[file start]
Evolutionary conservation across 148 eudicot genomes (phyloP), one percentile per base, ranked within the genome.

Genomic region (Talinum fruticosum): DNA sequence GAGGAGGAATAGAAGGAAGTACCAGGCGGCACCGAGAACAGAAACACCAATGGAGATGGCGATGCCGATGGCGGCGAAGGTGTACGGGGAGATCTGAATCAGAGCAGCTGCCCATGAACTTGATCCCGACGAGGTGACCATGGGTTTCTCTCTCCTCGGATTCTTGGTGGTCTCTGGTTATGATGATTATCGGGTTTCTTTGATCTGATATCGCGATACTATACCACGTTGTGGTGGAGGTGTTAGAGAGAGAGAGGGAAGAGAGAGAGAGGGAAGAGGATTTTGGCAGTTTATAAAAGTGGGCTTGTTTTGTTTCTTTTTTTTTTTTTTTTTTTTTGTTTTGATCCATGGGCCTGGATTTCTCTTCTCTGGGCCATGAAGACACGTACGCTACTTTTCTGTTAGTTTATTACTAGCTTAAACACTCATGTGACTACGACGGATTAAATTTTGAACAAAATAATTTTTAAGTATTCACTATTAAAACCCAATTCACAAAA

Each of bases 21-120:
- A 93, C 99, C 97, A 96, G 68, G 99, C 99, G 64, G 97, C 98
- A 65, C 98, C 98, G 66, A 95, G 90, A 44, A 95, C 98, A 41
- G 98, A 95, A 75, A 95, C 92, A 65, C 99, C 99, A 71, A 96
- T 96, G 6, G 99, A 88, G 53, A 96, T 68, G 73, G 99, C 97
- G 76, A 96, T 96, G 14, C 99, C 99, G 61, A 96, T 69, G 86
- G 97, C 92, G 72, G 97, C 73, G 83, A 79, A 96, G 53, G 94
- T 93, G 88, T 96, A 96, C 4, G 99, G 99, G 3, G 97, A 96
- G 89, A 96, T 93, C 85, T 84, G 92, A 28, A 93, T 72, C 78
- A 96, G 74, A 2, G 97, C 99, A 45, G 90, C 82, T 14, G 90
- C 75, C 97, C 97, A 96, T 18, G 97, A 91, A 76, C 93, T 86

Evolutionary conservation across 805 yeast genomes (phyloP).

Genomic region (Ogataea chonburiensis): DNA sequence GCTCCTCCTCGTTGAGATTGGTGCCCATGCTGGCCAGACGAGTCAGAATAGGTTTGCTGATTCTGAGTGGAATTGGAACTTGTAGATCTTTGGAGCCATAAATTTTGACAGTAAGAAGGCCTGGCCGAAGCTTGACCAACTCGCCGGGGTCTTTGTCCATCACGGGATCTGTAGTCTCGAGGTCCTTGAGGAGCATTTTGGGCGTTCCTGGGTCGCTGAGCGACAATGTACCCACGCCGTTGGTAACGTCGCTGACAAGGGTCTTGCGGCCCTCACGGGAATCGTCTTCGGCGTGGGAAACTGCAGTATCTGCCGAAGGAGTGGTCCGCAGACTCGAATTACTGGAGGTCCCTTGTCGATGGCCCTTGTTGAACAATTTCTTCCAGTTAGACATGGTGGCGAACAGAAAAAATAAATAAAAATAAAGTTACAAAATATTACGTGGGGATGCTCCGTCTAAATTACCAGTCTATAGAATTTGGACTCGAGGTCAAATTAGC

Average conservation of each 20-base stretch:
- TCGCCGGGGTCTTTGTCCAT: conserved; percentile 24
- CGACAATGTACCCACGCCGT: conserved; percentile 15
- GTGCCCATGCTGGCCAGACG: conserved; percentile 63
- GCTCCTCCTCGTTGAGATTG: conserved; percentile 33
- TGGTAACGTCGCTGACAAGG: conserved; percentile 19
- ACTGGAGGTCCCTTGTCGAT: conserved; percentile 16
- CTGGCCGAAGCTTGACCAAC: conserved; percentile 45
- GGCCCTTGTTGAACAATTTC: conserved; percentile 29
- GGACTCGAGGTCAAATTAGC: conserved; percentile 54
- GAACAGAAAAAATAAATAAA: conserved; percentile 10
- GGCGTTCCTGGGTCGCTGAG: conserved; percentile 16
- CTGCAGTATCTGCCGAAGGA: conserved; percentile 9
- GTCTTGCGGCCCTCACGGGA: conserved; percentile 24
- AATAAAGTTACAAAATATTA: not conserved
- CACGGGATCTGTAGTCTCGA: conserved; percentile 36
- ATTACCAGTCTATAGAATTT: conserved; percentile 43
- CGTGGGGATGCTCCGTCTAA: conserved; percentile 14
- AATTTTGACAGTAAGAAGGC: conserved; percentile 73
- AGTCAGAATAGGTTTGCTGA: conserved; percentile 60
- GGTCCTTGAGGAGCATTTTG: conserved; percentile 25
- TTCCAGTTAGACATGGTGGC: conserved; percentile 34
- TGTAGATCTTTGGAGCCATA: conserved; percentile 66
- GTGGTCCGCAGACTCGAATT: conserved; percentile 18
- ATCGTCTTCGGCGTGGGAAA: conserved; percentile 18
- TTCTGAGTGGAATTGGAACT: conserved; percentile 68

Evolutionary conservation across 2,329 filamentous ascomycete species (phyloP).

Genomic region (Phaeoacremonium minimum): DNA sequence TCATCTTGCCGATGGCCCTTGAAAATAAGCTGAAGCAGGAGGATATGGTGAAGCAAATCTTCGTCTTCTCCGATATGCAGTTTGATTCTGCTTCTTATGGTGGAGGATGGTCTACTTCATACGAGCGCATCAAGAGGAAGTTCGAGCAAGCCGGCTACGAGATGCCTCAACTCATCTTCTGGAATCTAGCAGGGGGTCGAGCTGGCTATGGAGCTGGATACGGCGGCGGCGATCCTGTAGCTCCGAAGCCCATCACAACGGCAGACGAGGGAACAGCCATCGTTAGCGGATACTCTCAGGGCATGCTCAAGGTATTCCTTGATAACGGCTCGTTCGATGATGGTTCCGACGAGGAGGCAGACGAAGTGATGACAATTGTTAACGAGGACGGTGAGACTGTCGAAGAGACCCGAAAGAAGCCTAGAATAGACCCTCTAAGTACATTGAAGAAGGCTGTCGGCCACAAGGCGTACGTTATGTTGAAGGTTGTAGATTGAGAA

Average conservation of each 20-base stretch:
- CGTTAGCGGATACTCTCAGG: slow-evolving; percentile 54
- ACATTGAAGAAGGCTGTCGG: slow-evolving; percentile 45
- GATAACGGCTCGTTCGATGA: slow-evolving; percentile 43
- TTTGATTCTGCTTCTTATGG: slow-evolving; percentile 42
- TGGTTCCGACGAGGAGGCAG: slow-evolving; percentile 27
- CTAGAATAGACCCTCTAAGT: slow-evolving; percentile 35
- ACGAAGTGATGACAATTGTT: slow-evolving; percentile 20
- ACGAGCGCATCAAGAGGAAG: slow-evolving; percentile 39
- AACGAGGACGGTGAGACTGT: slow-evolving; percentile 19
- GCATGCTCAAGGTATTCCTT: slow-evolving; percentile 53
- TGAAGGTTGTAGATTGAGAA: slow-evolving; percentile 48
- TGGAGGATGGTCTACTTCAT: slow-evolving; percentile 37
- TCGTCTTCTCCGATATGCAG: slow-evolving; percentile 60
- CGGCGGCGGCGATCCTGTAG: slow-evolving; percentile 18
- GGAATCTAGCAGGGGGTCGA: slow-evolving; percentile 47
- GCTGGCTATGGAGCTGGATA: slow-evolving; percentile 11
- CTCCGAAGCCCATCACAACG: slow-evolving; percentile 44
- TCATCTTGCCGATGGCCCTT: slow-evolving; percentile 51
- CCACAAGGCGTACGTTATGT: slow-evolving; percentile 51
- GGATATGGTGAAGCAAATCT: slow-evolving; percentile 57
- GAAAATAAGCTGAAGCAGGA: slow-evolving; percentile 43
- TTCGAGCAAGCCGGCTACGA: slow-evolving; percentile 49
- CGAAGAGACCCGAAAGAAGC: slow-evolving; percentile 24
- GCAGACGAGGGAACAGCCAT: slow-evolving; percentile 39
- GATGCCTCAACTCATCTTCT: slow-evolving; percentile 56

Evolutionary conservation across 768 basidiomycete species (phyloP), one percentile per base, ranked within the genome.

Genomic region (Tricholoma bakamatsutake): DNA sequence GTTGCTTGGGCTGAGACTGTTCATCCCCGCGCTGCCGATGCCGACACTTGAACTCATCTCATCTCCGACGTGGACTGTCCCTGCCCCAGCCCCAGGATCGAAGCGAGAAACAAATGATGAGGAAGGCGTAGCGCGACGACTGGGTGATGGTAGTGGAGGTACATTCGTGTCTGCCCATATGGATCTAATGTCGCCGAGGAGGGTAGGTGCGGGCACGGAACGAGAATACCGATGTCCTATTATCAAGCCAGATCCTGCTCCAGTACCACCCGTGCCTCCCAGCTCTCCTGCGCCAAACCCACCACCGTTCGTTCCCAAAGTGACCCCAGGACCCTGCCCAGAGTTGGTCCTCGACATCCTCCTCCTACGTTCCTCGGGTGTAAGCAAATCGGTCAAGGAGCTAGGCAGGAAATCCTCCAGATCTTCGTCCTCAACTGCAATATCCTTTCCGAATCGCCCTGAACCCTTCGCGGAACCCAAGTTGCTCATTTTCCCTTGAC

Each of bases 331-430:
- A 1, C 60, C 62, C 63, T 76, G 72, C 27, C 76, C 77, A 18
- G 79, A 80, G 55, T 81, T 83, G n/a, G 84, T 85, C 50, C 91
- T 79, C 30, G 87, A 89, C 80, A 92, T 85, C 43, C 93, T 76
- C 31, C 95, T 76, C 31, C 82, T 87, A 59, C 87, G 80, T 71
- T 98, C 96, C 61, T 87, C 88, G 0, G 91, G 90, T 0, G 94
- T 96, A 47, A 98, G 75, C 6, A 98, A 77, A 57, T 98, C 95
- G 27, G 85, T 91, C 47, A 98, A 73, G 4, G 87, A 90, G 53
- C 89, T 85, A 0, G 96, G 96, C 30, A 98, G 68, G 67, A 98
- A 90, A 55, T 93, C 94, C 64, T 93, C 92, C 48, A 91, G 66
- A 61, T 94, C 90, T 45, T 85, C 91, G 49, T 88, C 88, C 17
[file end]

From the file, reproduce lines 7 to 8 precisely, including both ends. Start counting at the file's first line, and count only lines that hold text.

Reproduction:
- T 96, G 6, G 99, A 88, G 53, A 96, T 68, G 73, G 99, C 97
- G 76, A 96, T 96, G 14, C 99, C 99, G 61, A 96, T 69, G 86